That Bookstore in Blytheville Lives On After Sale to Grant Hill

by Luke Jones  on Monday, Jan. 21, 2013 12:00 am  

“Everything really fell into place,” said Grant Hill, 22, who bought That Bookstore in Blytheville from Mary Gay Shipley, on right, last year for a nominal price of $35,000.  (Photo by Luke Jones)

“I came down that weekend,” Hill said. “Three days later, we sat down and had a conversation that quickly turned toward what it would actually take for us to keep this place open.”

Before he knew it, Hill was on his way to owning the store. Shipley would be on hand to coach him. There was still the issue of funds, though.

“Not only did I have no credit, but I didn’t really have any money, and I had no way of getting a lot of money,” he said.

But to his bafflement, nearly everyone he spoke to was ready to help him. The town, Hill said, simply did not want to lose the shop.

He quickly found loan programs. The Greater Blytheville Chamber of Commerce, for example, has a program called Money for Main, which lends 20 percent of the total cost of purchasing or renovating any building in downtown Blytheville. The loan has no interest and payments aren’t due for three years, said Liz Smith, executive director of the chamber.

Hill’s savings helped with administrative costs, he said, and the vast majority of his loans came from Southern Bancorp.

“Everything really fell into place,” Hill said. “It made me feel that it was doable. Everybody’s attitude made it feel like it was doable.”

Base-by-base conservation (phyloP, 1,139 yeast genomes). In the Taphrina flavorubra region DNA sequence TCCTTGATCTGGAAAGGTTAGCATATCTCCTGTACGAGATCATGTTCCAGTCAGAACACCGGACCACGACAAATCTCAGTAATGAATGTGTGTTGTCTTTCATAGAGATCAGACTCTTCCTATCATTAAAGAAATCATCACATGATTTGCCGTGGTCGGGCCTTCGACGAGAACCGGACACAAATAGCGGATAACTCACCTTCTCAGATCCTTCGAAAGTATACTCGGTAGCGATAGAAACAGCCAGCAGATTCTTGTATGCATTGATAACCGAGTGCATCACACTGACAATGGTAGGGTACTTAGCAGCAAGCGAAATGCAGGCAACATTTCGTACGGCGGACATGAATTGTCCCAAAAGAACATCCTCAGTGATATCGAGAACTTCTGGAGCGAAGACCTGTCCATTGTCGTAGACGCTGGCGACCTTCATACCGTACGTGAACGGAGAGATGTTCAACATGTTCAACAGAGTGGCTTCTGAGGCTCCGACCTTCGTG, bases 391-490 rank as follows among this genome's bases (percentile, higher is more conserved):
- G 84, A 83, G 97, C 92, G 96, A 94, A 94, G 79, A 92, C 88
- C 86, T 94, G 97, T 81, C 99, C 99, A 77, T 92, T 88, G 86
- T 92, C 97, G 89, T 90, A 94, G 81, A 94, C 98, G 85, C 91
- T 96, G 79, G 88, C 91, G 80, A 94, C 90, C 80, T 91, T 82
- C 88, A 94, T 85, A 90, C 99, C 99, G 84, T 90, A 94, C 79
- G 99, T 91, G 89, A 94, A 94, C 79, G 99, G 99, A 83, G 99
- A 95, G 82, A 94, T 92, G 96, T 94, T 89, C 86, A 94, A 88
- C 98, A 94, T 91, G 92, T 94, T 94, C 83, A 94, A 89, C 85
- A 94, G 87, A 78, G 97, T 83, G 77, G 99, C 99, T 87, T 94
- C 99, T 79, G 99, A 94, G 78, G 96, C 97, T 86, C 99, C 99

Not that the process was easy, of course. “There’s a crazy amount of paperwork for every single thing you do,” Hill said. “The process of buying the property was actually the easiest thing. But dealing with all the vendors, and all that kind of stuff, is kind of a nightmare.”

The Future

From his apartment in the shop’s attic, Hill is now plotting the store’s future.

“The book industry is changing quickly,” he said “It didn’t change for like 100 years; now it changes every couple of months.”

Realistically, Hill said, he’s not sure how brick-and-mortar bookstores — large or small — are going to survive. But he’s hoping that his niche market will give him better chances.

“Mary Gay kept this store alive with customer service and the fact that she knows what people want to read, and the fact that there’s that connection you don’t get with Todd at Barnes & Noble, or whoever,” Hill said. “Really, maybe the small stores have a better chance in small towns of making it. That’s kind of what I’m banking on: that people will like me, and want me to survive.”

Grisham said That Bookstore has a chance. “Independent bookstores will always be with us because they are real places, staffed by real people who love books, frequented by real authors who have something to say and kept afloat by real customers who crave the touch, look, feel and smell of real books,” he said. “There are, and will be, fewer of them, but the good ones will survive and prosper.”



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